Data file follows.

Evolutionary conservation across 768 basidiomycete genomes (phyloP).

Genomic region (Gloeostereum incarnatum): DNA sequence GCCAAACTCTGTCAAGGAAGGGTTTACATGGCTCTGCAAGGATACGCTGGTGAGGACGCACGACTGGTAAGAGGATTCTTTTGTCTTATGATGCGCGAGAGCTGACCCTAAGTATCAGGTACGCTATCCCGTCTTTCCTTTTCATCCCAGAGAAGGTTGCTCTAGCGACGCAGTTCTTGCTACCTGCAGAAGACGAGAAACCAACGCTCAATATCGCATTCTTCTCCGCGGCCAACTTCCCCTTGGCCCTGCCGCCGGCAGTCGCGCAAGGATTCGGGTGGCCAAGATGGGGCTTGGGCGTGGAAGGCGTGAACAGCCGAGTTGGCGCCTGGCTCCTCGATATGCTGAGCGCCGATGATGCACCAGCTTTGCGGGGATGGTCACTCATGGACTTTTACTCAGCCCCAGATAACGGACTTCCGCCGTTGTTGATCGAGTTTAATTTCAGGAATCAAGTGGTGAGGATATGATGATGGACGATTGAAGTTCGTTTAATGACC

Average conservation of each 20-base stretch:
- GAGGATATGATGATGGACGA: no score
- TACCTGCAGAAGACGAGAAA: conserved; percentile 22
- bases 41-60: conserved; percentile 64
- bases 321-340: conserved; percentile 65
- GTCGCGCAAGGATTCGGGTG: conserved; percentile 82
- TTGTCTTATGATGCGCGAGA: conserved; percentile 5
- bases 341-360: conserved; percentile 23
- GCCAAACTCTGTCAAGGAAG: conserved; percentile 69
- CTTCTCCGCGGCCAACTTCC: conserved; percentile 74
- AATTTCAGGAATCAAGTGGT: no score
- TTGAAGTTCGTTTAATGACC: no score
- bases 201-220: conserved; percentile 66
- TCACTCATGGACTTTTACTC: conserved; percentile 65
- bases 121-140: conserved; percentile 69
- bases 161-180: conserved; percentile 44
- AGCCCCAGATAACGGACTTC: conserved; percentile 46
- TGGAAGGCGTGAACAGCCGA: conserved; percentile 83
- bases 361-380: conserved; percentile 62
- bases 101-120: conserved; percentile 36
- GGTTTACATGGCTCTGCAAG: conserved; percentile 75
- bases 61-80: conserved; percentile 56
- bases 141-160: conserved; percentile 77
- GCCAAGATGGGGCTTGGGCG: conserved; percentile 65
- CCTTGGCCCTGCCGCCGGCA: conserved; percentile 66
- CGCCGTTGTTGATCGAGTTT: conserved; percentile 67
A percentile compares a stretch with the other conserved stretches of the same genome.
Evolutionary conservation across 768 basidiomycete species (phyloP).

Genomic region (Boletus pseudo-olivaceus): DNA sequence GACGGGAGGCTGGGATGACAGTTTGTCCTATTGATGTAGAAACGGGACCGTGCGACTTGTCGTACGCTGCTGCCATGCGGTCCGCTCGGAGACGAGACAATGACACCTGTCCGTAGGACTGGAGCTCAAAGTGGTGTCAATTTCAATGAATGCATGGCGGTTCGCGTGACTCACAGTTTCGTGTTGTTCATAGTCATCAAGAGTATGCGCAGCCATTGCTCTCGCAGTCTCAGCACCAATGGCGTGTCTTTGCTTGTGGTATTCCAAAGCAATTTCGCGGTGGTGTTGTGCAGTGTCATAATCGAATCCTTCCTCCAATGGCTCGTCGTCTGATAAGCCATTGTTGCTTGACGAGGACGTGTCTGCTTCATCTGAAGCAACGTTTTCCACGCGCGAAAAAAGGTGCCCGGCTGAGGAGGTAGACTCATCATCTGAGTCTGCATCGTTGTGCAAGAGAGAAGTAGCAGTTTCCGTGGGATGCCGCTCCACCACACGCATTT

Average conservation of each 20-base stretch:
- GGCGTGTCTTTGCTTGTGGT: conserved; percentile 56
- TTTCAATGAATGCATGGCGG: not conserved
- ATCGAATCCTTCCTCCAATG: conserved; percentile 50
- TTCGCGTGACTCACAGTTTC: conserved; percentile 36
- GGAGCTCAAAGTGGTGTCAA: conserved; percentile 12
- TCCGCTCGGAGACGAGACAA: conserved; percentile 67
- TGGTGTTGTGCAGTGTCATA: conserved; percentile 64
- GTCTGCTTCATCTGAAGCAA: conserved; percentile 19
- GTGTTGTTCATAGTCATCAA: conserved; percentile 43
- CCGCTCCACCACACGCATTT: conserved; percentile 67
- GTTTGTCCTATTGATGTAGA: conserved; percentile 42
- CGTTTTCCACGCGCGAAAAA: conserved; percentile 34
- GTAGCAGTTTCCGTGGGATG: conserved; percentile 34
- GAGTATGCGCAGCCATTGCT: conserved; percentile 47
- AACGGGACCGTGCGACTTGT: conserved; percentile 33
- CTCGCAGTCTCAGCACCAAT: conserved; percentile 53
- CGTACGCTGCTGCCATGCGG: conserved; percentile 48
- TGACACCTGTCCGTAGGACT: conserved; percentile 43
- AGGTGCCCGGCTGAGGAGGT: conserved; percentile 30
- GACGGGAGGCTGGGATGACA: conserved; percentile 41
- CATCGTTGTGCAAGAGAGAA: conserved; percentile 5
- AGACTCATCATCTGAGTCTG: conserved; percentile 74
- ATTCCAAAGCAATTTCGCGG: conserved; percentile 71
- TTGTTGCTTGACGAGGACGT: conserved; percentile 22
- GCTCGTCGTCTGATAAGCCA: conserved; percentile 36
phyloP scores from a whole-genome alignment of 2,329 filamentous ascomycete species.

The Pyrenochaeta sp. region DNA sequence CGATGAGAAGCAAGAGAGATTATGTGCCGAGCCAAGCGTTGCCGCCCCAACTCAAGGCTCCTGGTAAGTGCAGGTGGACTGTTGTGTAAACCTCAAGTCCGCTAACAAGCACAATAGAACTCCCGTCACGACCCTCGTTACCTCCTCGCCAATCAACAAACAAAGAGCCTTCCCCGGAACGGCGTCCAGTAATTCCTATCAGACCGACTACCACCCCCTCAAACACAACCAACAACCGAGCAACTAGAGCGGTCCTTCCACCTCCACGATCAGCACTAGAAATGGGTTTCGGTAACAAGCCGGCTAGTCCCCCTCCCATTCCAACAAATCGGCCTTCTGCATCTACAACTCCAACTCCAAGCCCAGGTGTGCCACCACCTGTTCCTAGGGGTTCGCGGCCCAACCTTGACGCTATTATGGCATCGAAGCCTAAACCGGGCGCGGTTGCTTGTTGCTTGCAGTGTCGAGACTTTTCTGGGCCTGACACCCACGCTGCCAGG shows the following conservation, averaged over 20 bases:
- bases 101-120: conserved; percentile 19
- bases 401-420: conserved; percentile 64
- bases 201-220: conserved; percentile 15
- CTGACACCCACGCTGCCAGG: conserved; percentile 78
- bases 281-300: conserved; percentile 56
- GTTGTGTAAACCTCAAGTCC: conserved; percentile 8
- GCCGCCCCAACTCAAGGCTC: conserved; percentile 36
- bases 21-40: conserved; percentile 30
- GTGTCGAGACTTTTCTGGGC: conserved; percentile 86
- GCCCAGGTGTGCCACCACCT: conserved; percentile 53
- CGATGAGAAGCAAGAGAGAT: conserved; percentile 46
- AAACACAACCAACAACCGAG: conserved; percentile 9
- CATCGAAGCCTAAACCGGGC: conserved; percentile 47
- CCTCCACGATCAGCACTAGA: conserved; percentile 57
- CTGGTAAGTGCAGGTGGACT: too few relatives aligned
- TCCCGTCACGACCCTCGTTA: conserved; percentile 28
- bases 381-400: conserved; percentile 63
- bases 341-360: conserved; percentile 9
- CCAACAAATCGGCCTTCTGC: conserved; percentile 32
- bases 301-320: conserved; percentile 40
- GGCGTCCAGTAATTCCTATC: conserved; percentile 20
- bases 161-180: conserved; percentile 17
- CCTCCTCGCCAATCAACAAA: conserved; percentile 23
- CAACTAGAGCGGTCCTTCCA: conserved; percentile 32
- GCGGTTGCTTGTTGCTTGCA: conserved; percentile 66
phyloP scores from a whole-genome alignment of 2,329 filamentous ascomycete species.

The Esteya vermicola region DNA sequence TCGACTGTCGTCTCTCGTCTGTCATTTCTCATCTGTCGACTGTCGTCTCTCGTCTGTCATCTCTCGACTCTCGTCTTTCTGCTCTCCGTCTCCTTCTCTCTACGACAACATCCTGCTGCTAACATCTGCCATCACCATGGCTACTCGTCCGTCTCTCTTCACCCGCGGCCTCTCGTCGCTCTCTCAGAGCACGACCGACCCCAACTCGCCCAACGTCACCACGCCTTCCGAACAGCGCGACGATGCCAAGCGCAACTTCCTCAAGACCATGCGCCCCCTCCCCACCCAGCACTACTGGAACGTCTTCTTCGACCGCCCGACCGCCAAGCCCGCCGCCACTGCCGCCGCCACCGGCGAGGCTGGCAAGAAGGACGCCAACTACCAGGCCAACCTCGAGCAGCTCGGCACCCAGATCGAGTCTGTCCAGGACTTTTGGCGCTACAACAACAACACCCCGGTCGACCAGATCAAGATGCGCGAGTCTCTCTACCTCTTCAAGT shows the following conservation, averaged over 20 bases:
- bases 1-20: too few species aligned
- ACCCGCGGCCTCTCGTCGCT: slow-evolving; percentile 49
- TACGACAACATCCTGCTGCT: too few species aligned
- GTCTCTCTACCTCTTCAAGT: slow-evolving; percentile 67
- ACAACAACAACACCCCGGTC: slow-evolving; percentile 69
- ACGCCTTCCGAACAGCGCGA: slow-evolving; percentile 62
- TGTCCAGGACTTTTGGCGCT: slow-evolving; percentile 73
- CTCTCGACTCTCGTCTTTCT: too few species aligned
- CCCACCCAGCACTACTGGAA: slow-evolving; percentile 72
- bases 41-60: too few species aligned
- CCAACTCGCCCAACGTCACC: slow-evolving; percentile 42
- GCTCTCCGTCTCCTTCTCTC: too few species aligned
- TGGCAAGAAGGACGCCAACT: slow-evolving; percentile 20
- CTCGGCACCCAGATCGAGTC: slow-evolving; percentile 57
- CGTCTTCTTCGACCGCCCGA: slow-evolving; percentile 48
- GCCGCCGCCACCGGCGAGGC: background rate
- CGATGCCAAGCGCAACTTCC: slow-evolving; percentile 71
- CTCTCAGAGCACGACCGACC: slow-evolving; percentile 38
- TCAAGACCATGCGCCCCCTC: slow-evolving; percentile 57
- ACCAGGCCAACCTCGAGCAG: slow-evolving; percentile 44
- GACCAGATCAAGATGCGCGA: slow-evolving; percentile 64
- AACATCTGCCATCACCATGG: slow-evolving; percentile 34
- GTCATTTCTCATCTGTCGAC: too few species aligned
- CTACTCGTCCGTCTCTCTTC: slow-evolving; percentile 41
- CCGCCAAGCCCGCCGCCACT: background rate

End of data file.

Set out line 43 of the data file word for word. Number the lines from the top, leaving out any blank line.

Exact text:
- GTTTGTCCTATTGATGTAGA: conserved; percentile 42